** Make sure you see both templates are listed when Live is highlighted before proceeding.

Create and send your postcards

On the left menu bar, navigate to Campaigns; click on “Create Campaign”

Step 1: Configure Campaign

  1. Enter a Name and Description
  2. Campaign Type: Marketing
  3. Mail Type: Postcard; Size: 6x9
  4. Postage references: Return address is not required; Select postage: Up to you, note the listed expected delivery times
  5. Cancellation Window: This is set at 5 minutes; you will not have the option to edit on a Developer plan
  6. Campaign-Level Metadata: Optional

Step 2: Add Audience

  1. Upload your CSV file (created during prep stages), or drag and drop it into the dashboard

  2. Map required address variable: These are mapped automatically.

Step 3: Choose Creative

  1. Under ‘Postcard Front’, select the HTML Template you created from the dropdown menu. (Note a preview will not show your images or messages as they are not mapped yet)

  2. Under ‘Postcard Back’, select the HTML Template you created from the dropdown menu. (Note a preview will not show your images or messages as they are not mapped yet)

  3. Connect your creative to your audience:

  4. Merge variable strictness: Ignore;

  5. Connect/map your merge Variables from HTML to the appropriate column in the CSV: {img_front} to img_front, { img_back} to img_back, {message} to message

Step 4: Review Campaign

If something is not correct, click ‘Previous Step’ to edit. The free Developer tier does not allow you to edit cancellation windows. That said, once you place your order, after 5 minutes, the live request will be sent to Lob. Your postcards will be created and mailed, and you will be charged.

If all looks correct, click ‘Place Order’ and your holiday cards will be on their way! You can view your cards under Campaigns in the Lob dashboard.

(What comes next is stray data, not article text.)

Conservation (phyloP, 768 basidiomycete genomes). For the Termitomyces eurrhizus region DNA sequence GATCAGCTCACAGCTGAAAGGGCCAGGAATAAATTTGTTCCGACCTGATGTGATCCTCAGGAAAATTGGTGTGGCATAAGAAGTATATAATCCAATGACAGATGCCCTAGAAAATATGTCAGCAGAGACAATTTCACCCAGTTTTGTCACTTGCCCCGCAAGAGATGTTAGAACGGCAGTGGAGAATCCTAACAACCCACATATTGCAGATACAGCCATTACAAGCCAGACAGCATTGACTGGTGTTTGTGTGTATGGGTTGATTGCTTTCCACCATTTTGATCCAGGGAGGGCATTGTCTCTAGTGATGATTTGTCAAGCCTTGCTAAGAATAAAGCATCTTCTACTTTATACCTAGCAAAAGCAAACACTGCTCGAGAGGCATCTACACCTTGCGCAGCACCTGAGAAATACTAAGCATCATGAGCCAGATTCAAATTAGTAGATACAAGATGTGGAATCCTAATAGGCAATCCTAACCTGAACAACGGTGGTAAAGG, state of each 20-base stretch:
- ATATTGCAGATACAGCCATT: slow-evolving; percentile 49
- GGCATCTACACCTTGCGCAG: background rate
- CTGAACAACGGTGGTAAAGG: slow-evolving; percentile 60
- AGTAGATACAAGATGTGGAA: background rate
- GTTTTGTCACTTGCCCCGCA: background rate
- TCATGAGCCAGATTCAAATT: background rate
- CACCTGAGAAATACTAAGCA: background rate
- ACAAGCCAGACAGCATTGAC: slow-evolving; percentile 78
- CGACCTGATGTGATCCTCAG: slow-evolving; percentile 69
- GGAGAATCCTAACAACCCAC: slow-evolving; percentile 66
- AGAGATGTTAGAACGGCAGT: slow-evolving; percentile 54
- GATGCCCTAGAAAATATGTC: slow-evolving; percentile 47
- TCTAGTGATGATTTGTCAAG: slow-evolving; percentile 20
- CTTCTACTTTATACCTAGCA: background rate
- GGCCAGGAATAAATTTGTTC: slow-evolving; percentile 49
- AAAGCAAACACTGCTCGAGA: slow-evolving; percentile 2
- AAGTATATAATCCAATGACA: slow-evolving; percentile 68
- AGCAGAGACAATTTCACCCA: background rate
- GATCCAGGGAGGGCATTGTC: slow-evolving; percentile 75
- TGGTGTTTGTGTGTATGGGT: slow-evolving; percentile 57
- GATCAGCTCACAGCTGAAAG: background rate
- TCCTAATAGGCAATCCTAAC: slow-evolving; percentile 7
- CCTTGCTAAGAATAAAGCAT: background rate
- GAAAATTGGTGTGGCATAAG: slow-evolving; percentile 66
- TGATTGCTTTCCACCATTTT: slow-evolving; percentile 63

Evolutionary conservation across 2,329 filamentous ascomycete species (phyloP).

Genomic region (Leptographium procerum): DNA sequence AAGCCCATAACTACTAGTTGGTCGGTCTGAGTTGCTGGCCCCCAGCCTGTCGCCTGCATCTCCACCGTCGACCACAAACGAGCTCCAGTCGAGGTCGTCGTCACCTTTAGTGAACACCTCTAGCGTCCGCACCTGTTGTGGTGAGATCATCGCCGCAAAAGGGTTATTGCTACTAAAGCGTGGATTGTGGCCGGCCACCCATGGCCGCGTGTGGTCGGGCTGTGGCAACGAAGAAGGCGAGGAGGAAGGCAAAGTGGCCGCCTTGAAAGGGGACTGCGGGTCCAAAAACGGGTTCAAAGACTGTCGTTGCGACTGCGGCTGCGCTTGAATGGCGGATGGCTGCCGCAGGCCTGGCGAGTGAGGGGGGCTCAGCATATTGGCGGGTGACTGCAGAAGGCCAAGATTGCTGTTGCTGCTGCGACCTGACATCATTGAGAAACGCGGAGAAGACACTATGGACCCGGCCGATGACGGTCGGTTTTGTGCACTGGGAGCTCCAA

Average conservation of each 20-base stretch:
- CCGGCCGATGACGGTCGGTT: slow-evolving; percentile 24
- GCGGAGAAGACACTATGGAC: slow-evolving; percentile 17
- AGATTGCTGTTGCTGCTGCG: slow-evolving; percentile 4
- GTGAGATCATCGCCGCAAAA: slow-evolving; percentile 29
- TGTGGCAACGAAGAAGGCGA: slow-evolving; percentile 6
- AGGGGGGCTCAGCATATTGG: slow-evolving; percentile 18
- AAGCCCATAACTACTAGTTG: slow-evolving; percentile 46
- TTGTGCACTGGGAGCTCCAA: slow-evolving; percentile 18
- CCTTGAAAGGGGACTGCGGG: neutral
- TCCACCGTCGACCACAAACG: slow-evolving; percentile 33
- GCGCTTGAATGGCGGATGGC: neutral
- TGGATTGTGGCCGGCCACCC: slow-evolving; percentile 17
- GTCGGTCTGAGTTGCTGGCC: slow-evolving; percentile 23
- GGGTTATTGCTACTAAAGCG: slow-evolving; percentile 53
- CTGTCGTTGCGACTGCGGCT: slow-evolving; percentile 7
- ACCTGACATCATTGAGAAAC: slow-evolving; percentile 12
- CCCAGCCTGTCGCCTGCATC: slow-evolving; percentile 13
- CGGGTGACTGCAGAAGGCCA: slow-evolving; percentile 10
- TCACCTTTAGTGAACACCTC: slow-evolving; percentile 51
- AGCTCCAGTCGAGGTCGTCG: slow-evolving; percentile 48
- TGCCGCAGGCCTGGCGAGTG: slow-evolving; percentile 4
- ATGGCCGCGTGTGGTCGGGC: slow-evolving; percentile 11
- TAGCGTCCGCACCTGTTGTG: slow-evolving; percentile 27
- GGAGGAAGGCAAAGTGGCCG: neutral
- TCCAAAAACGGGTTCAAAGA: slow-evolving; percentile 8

Wrap up

Lob was started by two developers who needed to solve a problem, and direct mail APIs were the answer; the goal was to make sending mail just as easy as sending an email. This is a fun personal use case, but Lob is meant to automate direct mail—postcards, letters, checks, self-mailers, and more—at scale. Just like email, each mailpiece can be highly personalized, and for advanced tiers, Mail Analytics is available for each mailpiece to track each postcard along its journey to delivery (and if you included a QR code, you could even track open rate). Check out if you want to learn more.

Appendix: How to prep a photo

  1. Email/Download a photo from your iPhone onto your computer. The following steps are shown in the Preview app (Mac) but are a good guideline for any editing program.

  2. Select your back photo (portrait orientation). Under Tools, select Adjust Size.

adjust size

  1. Change Resolution to 300 pixels/inch.

  2. For this photo (portrait orientation): Change Width to 5 inches; and Height will automatically change. Alternatively, update the Height to 7 inches, and the Width will change. It’s highly likely you won’t end up with a perfect 5x7; that’s ok: Change the field that results in one of the measurements being slightly too big; you will crop in the next step).

adjust size and resolution

  1. Under Edit, Select All. Drag the dotted line to crop the image to the necessary 1500x2100 (as you move the line, the measurements will display; exaggerated below).

cropping image

  1. Under Tools, Assign Profile select Generic RGB. (Photos must be saved as RGB.)

  2. Make sure your photo is named clearly as the BACK. Save!

  3. Repeat these steps for **the FRONT photo, but in landscape orientation (7” wide x 5” high, 2100 pixels x 1500 pixels).